From the Publisher: Love and Quiches® is a great representation of how a small business can expand internationally. It is the kind of business that benefits greatly from the international expansion program developed by Fluent In Foreign Business to assure that every international expansion undertaken by its clients is successful. If your business is seeking to expand internationally, or would like to bolster its current global expansion efforts, please contact us and tell your “Road Abroad” story
Andy Axelrod spends a lot of time on airplanes. His company, started “by accident” 40 years ago, has seen its overseas sales increase for the better part of a decade. As Axelrod’s business has grown so have his frequent flyer miles, making it fortunate that he is not a nervous flyer … well, except for that one thing.
Takeoff? No problem. Landing? Easy. In-flight movie? As long as it doesn’t feature anything in the Teen-Vampire-Without-a-Date-For-the-Prom genre, he’s just fine. No, there’s only one thing that raises Andy Axelrod’s airborne anxiety: dessert.
Chances are that if he’s flying the kind of airline that serves dessert—dessert, not a sad excuse of a cookie packed in a pouch equal parts kryptonite and frustration—they’ll be serving one of Andy’s. Love and Quiches, the Long Island, N.Y.-based company of which he is president, is a leading producer of fine desserts, and quiche, served in eateries and on airlines around the world. Chances are just as good that if you’ve had a great salted caramel brownie, slice of cheesecake or bacon-tomato quiche in a restaurant—fine dining or chain—at a food court or on a flight, you’ve tasted one of Andy’s products. If Andy happened to be in that restaurant or on that particular flight with you, be assured he watched intently as you took that first forkful, waiting for your initial reaction in what, for him, is a moment of delicious torment.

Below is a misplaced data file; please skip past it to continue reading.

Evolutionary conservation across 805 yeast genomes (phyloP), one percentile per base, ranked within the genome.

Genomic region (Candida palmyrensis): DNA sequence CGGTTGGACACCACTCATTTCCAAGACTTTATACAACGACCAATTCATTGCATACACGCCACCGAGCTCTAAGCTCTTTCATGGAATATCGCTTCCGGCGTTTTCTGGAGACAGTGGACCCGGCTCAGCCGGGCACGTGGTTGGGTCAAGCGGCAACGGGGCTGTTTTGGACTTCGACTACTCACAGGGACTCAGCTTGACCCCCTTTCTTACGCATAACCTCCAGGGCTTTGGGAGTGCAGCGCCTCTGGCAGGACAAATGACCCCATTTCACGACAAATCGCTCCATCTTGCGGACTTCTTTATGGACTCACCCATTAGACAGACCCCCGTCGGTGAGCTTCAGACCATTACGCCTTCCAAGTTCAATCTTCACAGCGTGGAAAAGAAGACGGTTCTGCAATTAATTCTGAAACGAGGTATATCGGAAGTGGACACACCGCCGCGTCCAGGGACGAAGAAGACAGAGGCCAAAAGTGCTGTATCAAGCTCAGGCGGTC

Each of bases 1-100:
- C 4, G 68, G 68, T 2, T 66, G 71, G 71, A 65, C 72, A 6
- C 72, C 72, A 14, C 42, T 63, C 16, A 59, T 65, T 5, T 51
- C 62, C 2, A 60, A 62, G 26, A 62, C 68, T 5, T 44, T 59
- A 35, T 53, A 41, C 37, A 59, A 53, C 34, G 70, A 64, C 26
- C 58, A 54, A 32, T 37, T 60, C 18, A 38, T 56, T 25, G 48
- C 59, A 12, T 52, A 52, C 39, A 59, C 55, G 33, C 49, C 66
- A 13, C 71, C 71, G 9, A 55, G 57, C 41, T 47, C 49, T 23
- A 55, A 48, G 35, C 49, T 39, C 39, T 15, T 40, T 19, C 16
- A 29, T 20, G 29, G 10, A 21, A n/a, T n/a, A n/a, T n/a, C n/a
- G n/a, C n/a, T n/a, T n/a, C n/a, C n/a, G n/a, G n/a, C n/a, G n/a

“I’m always watching what happens right after that first bite,” he says. “That moment always feels like forever. Fortunately, it’s always worked out.”
The same can be said for Love and Quiches’ overseas operation. Business is good; very good; an increase in sales of 20 to 30 percent each of the last five years, good. Still, global success is a relatively new thing for the company; it was only 2003 that Love and Quiches, founded by Andy’s mother Susan Axelrod, finally ventured overseas and then only when forced by lean times. Success itself has been transitory; stretches of triumph tempered by tragedy, days when any of a number of issues, including world events, threatened its very survival.
There’s a name for all of that: Business. More specifically, Small Business, where margins can be as narrow as the window of time one has to learn what they’ve done wrong and make it right. Exporting was like that for the Axelrods. Like so many small business owners—their company employs about 250 people—they had the typical reservations about taking their business overseas: they were too small, too specialized, their product was too fragile; they didn’t speak the language, know the customs or local regulations and had absolutely no idea how to go about getting a New York cheesecake from their bakery in Freeport, New York—44 miles east of Manhattan—to a chicken restaurant in Saudi Arabia. You know, the usual.